day, Khan, ever the gifted spokesman, keeps the extremely<br />

patient Scouse crowd entertained with one-liners.<br />

On a night saturated with a lo-fi, raw and dirty attitude from<br />

the makings of a band who seem like they’re just having a really<br />

damn good time, we are indeed given what we were promised: a<br />

full throttle onslaught of much needed energy and fun on a Friday<br />

night.<br />

Brit Williams / @therealbritjean<br />

Tasker’s Whities label has<br />

pretty much become buy-onsight,<br />

barely putting a foot<br />

wrong over the last couple<br />

years. Whities 024 is no different. Although the release has<br />

little to do with its alleged zeitgeist theme of ‘mythology’,<br />

the three tracks explore the intersection of global<br />

percussion and club music, careening from screw-face<br />

breakbeat to polyrhythmic drum loops. Forgotten Tales – a<br />

shimmering, padded ambient techno track – stands out as<br />

the smart, well-heeled slice of the moment. For fans of Yak,<br />

Minor Science, Poly, Leif etc.<br />

Words: Nina Franklin<br />

melodicdistraction.com<br />

Melodic Distraction Radio is an independent internet radio<br />

station based in the Baltic Triangle, platforming artists,<br />

DJs and producers from across the North West. Head to<br />

melodicdistraction.com to listen in.<br />



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Featuring demonstrations by Verve guitar legend Nick McCabe.<br />

Your chance to be amongst the first to see, hear and play these amazing and very different guitars.<br />

Merseyside Guitar Show, Aintree Racecourse Sunday 24th <strong>November</strong> <strong>2019</strong> - £7 on the door.<br />

The<br />

PRESENTS...<br />










<strong>2019</strong> Winner<br />

Best Shop<br />


Take the hassle out of<br />

Christmas party planning<br />

with our Festive Feast<br />

On arrival<br />

Welcome drink + Beer Snacks<br />

18th <strong>November</strong> - 24th December<br />

£17.50<br />

per person<br />


17/19 bold street (1st Floor) · l1 4dn<br />

PLENTY of<br />

Sprout Bhajis + Festive Curry<br />

PLUS a sharing menu of<br />

Okra Fries + Onion, Kale & Broccoli<br />

Bhajis + Bhel Puri + Bundo Chaat + Gobi<br />

& Mushroom Manchurian + Vada Pav +<br />

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+ Chole Saag + Paneer & Mushroom<br />

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Join us for a bi-weekly<br />

group bike ride in partnership<br />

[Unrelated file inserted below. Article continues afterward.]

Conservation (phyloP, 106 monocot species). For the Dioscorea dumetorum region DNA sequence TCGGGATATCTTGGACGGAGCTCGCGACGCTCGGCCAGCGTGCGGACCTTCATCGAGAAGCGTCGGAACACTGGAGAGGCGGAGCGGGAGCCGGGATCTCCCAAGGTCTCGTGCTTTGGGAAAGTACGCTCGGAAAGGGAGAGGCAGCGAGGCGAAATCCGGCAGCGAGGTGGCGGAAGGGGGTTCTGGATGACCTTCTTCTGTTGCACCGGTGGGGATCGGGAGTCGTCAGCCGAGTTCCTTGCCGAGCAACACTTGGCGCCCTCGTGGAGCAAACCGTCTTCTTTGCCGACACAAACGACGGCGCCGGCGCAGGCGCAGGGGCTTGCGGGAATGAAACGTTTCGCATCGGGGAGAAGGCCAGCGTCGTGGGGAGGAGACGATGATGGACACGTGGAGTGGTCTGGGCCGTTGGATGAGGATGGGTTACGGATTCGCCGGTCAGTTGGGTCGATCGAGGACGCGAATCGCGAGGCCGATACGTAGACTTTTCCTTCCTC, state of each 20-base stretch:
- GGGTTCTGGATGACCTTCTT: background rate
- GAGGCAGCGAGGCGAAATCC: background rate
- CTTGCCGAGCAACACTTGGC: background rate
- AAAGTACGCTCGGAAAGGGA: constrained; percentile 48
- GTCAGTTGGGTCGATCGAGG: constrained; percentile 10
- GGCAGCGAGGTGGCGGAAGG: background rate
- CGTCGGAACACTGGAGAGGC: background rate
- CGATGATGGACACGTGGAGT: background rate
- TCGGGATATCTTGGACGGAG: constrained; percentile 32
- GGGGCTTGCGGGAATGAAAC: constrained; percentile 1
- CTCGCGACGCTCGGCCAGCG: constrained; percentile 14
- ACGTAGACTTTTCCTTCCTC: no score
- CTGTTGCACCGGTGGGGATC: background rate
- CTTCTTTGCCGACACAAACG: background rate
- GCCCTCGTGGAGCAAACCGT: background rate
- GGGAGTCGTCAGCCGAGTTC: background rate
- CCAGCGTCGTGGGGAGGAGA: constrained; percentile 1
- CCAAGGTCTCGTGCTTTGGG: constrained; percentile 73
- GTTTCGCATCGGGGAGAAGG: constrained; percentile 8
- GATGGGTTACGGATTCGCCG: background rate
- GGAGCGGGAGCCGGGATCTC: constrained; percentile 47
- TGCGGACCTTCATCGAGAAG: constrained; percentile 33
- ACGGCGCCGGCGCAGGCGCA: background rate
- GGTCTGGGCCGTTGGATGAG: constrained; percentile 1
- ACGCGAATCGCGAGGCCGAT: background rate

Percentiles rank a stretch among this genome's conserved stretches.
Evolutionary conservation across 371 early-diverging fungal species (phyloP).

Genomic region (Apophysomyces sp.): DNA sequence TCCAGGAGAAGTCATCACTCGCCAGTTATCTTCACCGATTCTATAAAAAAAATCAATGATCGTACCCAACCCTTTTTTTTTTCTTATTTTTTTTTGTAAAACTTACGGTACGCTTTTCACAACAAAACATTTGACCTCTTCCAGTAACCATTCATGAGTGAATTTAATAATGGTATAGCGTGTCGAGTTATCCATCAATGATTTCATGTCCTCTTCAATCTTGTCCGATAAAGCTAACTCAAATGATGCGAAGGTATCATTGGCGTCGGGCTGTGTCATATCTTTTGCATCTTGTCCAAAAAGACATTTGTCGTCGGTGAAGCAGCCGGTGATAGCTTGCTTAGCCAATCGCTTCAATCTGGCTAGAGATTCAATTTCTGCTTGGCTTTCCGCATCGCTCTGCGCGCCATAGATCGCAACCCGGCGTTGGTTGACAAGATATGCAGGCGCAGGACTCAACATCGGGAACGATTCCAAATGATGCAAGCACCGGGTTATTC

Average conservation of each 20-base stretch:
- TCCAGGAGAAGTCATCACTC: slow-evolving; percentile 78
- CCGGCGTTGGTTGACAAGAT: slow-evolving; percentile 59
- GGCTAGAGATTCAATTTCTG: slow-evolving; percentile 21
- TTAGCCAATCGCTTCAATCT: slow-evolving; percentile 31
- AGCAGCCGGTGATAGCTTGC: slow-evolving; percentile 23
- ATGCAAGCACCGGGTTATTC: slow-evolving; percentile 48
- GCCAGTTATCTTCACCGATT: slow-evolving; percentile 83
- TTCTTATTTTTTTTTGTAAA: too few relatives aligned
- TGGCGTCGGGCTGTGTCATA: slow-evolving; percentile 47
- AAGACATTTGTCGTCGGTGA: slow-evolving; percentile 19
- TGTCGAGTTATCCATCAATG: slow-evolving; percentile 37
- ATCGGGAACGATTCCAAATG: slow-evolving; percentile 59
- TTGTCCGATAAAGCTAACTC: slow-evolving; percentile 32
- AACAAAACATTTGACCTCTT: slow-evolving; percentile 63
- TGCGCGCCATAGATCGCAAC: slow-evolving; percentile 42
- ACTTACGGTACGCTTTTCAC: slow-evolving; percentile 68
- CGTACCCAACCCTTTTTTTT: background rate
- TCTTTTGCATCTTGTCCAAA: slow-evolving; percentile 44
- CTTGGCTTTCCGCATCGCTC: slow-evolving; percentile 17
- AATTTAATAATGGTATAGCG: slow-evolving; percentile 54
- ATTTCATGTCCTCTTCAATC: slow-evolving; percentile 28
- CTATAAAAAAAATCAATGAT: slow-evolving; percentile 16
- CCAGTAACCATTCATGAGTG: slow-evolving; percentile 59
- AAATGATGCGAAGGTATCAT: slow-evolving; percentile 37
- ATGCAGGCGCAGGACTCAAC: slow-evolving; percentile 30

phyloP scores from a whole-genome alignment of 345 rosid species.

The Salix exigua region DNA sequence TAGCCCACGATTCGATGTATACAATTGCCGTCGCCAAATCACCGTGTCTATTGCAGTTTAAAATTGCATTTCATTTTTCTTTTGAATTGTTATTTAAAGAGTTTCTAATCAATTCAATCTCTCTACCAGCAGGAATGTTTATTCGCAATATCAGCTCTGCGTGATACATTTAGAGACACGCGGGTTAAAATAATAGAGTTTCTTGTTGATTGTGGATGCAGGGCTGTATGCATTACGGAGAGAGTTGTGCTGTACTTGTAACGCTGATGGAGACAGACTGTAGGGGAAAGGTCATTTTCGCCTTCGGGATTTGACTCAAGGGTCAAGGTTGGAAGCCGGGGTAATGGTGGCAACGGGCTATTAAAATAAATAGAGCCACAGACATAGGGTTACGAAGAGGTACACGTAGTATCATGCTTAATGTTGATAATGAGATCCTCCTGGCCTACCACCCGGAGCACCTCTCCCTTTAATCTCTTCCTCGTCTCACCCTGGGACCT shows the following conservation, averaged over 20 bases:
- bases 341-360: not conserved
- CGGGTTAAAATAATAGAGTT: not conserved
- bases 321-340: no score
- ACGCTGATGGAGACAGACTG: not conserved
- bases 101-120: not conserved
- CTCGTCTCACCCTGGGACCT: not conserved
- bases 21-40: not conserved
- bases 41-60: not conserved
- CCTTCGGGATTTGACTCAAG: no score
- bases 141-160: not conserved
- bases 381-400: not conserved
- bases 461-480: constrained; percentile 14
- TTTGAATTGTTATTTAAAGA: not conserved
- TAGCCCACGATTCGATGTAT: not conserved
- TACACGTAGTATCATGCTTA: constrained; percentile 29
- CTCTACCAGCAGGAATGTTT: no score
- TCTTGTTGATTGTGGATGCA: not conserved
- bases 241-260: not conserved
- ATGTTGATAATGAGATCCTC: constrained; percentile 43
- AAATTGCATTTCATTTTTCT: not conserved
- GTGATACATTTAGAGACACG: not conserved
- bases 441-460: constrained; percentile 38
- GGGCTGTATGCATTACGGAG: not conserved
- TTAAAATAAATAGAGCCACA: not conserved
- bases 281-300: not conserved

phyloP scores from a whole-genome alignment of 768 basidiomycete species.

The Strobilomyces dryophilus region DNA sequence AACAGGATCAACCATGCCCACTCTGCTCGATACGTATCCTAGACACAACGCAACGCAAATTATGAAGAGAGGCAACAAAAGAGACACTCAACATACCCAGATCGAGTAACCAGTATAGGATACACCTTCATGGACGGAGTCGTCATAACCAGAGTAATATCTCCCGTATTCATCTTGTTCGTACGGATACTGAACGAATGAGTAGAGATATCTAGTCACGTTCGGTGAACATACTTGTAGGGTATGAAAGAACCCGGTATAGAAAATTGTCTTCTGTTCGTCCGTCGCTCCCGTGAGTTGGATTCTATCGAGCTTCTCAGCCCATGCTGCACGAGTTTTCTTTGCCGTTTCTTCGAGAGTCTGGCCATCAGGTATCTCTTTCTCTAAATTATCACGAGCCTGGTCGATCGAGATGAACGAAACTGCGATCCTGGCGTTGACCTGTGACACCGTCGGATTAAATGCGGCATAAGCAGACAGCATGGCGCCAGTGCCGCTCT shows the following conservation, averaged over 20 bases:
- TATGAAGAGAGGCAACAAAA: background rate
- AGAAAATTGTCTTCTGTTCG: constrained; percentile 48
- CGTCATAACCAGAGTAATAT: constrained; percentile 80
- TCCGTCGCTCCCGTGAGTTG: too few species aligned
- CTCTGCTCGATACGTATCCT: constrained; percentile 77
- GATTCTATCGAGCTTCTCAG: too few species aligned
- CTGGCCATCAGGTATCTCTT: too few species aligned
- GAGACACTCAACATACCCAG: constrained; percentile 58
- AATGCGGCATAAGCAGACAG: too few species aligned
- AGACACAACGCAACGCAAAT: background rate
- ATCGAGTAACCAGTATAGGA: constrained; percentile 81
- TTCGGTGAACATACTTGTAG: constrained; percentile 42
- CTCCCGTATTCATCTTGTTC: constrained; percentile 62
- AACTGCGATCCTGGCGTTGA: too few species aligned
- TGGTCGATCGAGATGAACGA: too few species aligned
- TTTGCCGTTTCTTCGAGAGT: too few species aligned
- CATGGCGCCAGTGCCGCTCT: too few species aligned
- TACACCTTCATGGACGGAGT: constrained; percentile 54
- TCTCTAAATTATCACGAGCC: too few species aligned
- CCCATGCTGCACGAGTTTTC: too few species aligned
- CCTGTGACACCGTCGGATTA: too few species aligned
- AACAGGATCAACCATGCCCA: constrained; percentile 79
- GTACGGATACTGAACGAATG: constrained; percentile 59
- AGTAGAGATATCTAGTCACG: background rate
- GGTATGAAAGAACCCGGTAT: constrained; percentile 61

with the Baltic Triangle’s<br />

cycling gurus, Ryde.<br />






This month’s offering is a selection of writings and artefacts taken from The Casserole Of Nonsense, a new<br />

book pulled from the bubbling mind stew of Lewy Dohren and Jack Turner.<br />

If you had to describe your style in a sentence, what would you<br />

say?<br />

A reaction to the plight of new age confusion, caked inside an<br />

embryo of semi-hysterical tripe.<br />

It’s fair to say that poetry isn’t your primary creative outlet.<br />

When and why did you start writing for The Casserole Of<br />

Nonsense?<br />

Lewy: It had probably been festering inside our minds for years<br />

without realising. But I had started writing some stuff while I was<br />

in Berlin, just as a reaction to the confusing hilarity of modern life. I<br />

was telling Jack about it at this fezzy, and while we were there we<br />

started writing down some of the shite we were coming out with.<br />

Jack: Yeh, something defo got switched on at that fezzy.<br />

Almost as if our collective mental pen drives got hooked up to a<br />

mainframe of ridiculousness, and both of us pressed ‘download’<br />

at the same time. Not to plagiarise MLK but I also had a dream<br />

about it.<br />

Can you pinpoint a moment or a piece of writing that initially<br />

inspired you?<br />

L: I remember reading Caravan by Nick Power on a train journey<br />

in the cold depths of winter, during the crescendo of sensory<br />

bombardment that is Christmas. And I thought it was amazing<br />

(the book, not the bombardment). That got the inspiration cogs<br />

nice and oily, I reckon. I should probably say thanks to him here as<br />

well, because he offered us some good advice in the early stages<br />

of the project. Tar lid!<br />

J: We’ve been spewing up nonsense butties ever since we met<br />

many moons ago, but it was when he told me he’d started writing<br />

stuff down in Berlin, that’s when I thought, ‘OK, maybe we should<br />

try and get something down together and see where it takes us’.<br />

Where does the inspiration come from for your work? Are<br />

there any particular influences (everyday life, the outside<br />

world, other art, people, society, politics, etc.)?<br />

L: Probably just an amalgamation of years of confusing existence<br />

and the monotonous struggle of day-to-day life. Mushing<br />

together the generic boring things we all encounter with a packet<br />

of cold hard insanity.<br />

J: Dreams, nightmares, supermarkets, TV, GFs, current-eff-airs,<br />

mates, pets, pubs, clubs, whatever’s left in the bottom of the<br />